This op-ed piece by Danielle McLaughlin, Director of Education for the Canadian Civil Liberties Education Trust, was published on November 11, 2010 in The Windsor Star.
Did you vote during the recent election? What does your six year old think about that? With any luck, your child is asking some interesting questions.
You may be surprised to learn that even very young children are capable of thinking critically about what it means to be a citizen — and of taking responsible action.
As the Law Foundation of Ontario’s Community Leadership in Justice Fellow at the University of Windsor’s Faculty of Education in 2010-2011, I have the great honour of working with people who are learning to teach the five “Rs.” Along with teaching reading, ‘riting, and ‘rithmetic comes teaching rights and responsibilities. Through its focus on social justice, the University of Windsor’s Faculty of Education is at the forefront.
While many of us may think young children have limited capacity to think about complex situations, some teacher-candidates at the University of Windsor’s Faculty of Education are seizing the opportunity to teach critical thinking.
In an assignment designed for the Law and Ethics course, Prof. Yvette Daniel had her teacher candidates plan and implement a lesson that incorporated critical thinking skills during their practice teaching.
One teacher candidate explored issues around the topic of slavery. Not only was slavery legal in Canada, but people who assisted slaves in escaping were committing an offence under law. The students were working out what they would have done if they had lived at this time in Canada’s history. Would they have obeyed an unfair law? Would they have risked going to jail for breaking such a law? Here is what the teacher-candidate said about her experience teaching critical thinking to elementary students:
“Seeing my students capable of deep and critical thought was an amazing experience for me! I was near tears when discussing issues of justice and fairness with my students because it was at that moment that I pictured them all as the next big “game changing advocates” in our world. They had the power and potential and it was through this deep critical thinking … assignment where I gained real insight into just this.”
Many others also reported that they discovered the “teachable moments” that engage children in coming to grips with the important choices we must all make as citizens. Teacher-candidates are learning to teach youngsters to practice the habits of democracy through sustained practice of the ‘habits of mind’… and they are doing so through every part of the curriculum and through planned and occasioned classroom encounters.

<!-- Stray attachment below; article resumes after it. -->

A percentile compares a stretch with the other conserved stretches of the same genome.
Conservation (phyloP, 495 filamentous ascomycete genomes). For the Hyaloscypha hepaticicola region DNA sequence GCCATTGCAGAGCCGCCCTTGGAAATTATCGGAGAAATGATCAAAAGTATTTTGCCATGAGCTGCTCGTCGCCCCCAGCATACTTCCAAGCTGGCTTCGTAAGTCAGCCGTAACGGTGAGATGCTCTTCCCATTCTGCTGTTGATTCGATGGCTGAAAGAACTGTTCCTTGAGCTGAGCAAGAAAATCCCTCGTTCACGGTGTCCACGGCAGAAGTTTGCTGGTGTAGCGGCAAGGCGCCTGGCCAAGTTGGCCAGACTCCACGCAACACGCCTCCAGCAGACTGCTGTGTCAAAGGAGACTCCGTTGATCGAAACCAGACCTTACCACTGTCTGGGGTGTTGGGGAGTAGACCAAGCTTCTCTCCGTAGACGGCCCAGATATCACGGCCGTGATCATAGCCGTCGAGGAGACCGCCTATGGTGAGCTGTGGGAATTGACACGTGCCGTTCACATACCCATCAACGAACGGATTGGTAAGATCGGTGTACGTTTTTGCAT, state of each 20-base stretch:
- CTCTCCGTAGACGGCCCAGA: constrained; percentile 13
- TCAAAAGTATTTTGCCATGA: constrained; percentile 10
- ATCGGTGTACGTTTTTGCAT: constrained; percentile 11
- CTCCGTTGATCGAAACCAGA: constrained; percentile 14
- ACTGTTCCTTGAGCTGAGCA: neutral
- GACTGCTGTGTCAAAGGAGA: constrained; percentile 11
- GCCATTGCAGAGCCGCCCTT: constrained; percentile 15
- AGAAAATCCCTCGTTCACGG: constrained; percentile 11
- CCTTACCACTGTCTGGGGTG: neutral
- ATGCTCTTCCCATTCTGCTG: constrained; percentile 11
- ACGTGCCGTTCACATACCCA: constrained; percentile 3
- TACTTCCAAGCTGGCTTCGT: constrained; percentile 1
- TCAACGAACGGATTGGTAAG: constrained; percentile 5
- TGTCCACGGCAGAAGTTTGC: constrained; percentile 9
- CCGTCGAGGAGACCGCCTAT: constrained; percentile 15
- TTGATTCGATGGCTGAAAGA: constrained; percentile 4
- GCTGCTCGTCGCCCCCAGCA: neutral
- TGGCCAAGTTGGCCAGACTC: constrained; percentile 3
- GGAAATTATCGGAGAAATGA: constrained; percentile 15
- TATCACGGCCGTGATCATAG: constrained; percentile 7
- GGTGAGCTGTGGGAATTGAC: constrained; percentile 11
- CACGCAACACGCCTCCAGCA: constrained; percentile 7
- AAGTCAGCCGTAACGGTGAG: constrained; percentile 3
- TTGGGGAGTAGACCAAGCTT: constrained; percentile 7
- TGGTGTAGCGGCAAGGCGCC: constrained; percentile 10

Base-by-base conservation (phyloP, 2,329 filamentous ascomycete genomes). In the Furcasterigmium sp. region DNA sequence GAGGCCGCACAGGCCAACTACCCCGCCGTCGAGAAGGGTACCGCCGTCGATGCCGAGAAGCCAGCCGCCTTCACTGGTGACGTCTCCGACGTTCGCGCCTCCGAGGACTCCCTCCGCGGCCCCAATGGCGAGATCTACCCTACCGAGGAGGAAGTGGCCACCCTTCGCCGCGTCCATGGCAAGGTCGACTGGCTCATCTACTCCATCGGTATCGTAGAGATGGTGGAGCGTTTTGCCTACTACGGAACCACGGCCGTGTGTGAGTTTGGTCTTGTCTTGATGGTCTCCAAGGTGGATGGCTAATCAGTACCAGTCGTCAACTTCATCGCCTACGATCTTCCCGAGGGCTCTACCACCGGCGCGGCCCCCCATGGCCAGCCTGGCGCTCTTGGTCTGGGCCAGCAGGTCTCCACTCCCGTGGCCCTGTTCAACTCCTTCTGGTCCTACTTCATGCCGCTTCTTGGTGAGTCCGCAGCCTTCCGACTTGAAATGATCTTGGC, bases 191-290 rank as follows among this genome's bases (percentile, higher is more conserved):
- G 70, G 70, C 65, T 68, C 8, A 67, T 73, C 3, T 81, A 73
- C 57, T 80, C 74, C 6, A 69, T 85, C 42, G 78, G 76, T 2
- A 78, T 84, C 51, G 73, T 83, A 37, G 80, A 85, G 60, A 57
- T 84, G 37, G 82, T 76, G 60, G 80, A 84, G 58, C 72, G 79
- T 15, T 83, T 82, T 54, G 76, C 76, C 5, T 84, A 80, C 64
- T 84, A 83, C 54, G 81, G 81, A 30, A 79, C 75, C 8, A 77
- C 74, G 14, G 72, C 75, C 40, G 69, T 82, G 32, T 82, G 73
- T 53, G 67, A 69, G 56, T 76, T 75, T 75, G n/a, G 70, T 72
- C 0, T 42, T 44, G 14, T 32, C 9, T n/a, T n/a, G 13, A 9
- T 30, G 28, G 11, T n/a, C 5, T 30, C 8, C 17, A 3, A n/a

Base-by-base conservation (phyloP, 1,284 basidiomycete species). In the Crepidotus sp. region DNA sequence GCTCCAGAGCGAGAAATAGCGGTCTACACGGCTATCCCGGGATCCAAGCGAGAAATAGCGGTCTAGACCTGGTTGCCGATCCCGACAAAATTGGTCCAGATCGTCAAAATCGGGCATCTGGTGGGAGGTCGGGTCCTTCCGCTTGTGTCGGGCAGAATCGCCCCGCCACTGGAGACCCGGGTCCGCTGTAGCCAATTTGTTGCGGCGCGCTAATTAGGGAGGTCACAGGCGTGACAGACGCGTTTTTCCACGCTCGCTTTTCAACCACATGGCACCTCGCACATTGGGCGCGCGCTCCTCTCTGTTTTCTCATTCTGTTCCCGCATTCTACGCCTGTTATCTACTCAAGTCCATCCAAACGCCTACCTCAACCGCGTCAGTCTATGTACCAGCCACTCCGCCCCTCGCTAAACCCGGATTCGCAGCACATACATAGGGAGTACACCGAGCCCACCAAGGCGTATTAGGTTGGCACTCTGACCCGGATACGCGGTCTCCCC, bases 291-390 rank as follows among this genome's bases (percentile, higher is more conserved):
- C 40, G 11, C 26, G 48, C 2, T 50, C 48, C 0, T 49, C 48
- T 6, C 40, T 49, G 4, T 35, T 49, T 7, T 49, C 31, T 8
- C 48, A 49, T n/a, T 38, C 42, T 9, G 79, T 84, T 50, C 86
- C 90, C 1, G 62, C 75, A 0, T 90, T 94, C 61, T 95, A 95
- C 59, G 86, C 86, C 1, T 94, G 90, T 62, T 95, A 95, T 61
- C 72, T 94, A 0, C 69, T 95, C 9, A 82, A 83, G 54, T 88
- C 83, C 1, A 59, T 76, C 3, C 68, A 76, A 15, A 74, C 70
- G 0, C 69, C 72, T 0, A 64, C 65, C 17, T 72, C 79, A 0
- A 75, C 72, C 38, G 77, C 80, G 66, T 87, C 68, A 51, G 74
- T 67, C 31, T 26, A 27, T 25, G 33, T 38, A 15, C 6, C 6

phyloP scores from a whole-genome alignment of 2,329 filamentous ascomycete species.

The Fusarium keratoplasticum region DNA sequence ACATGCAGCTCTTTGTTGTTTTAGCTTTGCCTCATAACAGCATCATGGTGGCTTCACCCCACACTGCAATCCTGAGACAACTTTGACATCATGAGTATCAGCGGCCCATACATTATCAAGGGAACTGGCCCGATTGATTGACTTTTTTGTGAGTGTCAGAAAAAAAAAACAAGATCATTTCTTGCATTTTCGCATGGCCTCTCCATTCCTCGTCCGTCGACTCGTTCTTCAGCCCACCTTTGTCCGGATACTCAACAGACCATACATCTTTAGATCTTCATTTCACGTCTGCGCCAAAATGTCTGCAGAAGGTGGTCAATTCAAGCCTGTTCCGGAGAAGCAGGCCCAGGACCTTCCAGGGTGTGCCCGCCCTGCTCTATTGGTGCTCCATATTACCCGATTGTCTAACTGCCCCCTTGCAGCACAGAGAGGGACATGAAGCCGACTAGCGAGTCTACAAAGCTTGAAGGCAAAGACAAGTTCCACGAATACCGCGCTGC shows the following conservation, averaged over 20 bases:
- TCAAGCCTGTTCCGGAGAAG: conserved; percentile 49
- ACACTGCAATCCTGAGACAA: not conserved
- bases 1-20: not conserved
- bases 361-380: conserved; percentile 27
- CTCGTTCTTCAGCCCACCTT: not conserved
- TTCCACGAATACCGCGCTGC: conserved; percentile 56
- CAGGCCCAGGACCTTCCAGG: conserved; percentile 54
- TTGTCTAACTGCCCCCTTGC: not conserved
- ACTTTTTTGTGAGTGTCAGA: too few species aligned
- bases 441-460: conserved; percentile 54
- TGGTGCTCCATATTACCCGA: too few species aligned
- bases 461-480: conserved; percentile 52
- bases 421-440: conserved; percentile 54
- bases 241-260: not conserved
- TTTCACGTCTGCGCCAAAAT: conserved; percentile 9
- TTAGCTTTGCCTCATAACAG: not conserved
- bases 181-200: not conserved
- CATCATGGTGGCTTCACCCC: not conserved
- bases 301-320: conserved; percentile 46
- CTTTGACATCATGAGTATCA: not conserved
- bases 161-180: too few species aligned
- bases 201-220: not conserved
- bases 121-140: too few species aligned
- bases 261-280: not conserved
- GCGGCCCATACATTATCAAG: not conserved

Imagine this: A teacher who is tired of interruptions makes a new classroom rule — no one can use the washroom except during recess or lunch. Her purpose is to keep the class running smoothly and to keep her students focused. Is this fair? She asks the students. She poses three questions that will help them to decide:
1) Why? What is the purpose for the rule — is it a reasonable one?
2) Will it work? Will the new rule achieve its purpose and make the class run more smoothly?
3) What else will happen? Does the rule go too far? Will certain people be more negatively affected than others? Is there another way to achieve the goal without unduly infringing on people’s rights and freedoms?
Some students may like the new rule, while others may see it as unfair.
Some will be concerned about people leaving the room during an important test, and others about bathroom emergencies or puddles on the floor.
We may even find that some of the children are concerned, not only for their own welfare, but for that of their friends or for other people they consider to be vulnerable.
What risks do teachers take when they engage young students in this kind of discussion?
Could we be training the next generation of protesters? Maybe. But if we DON’T engage students in considering their rights and responsibilities, where will our next world leaders come from?
Choosing to vote or not to vote, then, is entirely relevant to your six year old and to all our children.
And work being done at Windsor’s education faculty, and in classrooms where its graduates are teaching, should give us confidence in the bright future those six year olds will help create.
Danielle McLaughlin is Director of Education for the Canadian Civil Liberties Education Trust. McLaughlin will be joining the University of Windsor’s Faculty of Education in January 2011 as a recipient of the Law Foundation of Ontario Community Leadership in Justice Fellowship.